A roof inspection by a qualified roof inspector is usually divided into four parts so that all the existing and potential problems can be detected properly. These are:
1. Structural Inspection
Aside from inspecting the roofs for uneven surfaces and sagging, the inspector will check the soffits, facias, gutters, overhangs, eaves, dormers, skylights, and similar elements on the rooflines.
If there’s a masonry chimney, it will also be checked for structural damages, as will the vents, to ensure there’s no moisture or heat buildup damaging the roof. Both slopes and ridgelines play an integral role in maintaining the overall roof structure, so they should be checked thoroughly as well.
2. Material Inspection
The material inspection involves checking the placement of tiles, shingles, and flashing as well as any damages or stain and moss formation. Not only that but the gutter downspouts will also be checked to see if any broken shingle or tile has accumulated at the bottom. If this is the case, then the inspector may suggest a complete roof replacement.
Besides, the seals and rubber fixtures around the vents or chimney will be examined to see if they are optimally functional or need replacement.
3. Internal Inspection
Not all leaks will be visible from the get-go, but they may still damage the ceiling and walls of your home. That’s why an internal inspection is important, which helps detect signs of leaks, like water stains, moss information, or rots on the interior and exterior surfaces of your home.
4. Workmanship Inspection
Sometimes, the lack of proper craftsmanship can cause problems like leaks or displacement of tiles and shingles during heavy winds or snowfall. Hence, the inspector may check the flashing around the chimneys, skylights, and vent pipes to ensure proper installation.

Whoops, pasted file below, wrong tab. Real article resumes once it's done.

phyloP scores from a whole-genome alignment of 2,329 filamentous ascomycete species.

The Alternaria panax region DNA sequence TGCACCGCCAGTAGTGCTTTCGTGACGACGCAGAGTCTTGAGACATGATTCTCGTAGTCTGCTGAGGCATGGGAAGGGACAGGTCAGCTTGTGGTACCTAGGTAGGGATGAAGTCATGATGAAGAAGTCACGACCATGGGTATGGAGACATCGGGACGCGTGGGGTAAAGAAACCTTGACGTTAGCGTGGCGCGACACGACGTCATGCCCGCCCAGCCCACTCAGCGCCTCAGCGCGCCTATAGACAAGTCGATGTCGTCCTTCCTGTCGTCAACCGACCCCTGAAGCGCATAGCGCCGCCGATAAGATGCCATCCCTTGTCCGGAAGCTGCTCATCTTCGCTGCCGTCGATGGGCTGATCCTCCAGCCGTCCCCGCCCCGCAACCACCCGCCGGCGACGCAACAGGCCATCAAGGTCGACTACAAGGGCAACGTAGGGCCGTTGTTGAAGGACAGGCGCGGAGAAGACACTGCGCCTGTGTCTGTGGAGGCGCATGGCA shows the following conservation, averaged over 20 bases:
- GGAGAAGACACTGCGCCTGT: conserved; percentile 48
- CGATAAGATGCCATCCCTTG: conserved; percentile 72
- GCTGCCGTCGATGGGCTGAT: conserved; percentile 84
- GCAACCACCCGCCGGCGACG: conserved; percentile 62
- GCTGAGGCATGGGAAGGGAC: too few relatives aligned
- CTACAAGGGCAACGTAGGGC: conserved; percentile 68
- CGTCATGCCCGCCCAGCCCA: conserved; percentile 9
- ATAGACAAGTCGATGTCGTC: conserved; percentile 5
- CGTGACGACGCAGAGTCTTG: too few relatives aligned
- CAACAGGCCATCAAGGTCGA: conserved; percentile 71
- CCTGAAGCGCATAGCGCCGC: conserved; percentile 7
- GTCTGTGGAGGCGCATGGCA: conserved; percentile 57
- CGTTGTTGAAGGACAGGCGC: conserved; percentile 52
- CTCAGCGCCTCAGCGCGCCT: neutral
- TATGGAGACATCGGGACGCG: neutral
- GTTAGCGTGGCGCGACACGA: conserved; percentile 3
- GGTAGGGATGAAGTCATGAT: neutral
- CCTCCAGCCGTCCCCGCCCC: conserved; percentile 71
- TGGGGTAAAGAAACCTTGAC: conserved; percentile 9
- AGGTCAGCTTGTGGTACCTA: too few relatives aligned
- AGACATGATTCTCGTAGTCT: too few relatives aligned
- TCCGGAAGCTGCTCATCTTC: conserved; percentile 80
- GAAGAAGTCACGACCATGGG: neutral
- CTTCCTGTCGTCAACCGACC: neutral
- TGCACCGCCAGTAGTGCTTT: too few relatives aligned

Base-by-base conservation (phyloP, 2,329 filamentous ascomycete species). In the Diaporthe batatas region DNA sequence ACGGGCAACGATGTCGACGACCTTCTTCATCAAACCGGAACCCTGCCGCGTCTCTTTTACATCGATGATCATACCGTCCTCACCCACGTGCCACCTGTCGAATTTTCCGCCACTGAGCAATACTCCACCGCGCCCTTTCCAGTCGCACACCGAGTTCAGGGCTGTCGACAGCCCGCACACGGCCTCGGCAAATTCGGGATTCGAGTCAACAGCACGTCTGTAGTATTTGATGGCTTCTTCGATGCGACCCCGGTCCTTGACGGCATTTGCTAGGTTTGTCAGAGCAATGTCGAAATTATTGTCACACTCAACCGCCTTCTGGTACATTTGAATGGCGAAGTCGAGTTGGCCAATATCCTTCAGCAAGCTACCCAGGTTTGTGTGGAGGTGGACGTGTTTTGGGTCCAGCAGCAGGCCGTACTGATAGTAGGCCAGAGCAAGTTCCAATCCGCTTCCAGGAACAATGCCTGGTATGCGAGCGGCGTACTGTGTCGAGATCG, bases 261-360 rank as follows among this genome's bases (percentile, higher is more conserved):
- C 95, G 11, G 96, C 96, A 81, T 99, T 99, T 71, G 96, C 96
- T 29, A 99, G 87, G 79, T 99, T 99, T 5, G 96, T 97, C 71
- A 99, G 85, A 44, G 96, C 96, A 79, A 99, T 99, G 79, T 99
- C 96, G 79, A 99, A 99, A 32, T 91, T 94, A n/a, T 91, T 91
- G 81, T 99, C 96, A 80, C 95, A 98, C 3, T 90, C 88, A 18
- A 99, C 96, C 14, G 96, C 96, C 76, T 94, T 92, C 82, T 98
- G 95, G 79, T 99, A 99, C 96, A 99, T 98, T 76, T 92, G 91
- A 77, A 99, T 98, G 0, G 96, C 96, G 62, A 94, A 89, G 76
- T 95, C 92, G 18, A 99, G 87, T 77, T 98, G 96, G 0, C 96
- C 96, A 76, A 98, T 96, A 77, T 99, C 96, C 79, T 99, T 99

Once the inspection is complete, you will be handed over a detailed report comprising the details of the roof condition and any repairs or replacements needed.
We’d recommend scheduling the inspection every year during the start of the fall or spring season. This way, you can conduct any repair or replacement before the winter sets in.
The cold temperature during winter may affect the installation of shingles by reducing the efficiency of the adhesive. Besides, heavy snowfall will make it practically impossible to get the roof checked properly and endanger the safety of the roofing contractor.
A pro tip: if you’ve bought a new home whose roof hasn’t been inspected since it was installed, schedule an inspection immediately.
Many homeowners make the mistake of hiring a home inspector to check the roof, as it comes across as a more convenient and cost-effective solution. However, a specialist will always be better equipped to conduct a detailed inspection and provide precise details.
Moreover, if you’re getting an emergency roof inspection on suspicion of any damage, your home insurance provider may cover the costs and suggest a qualified inspector.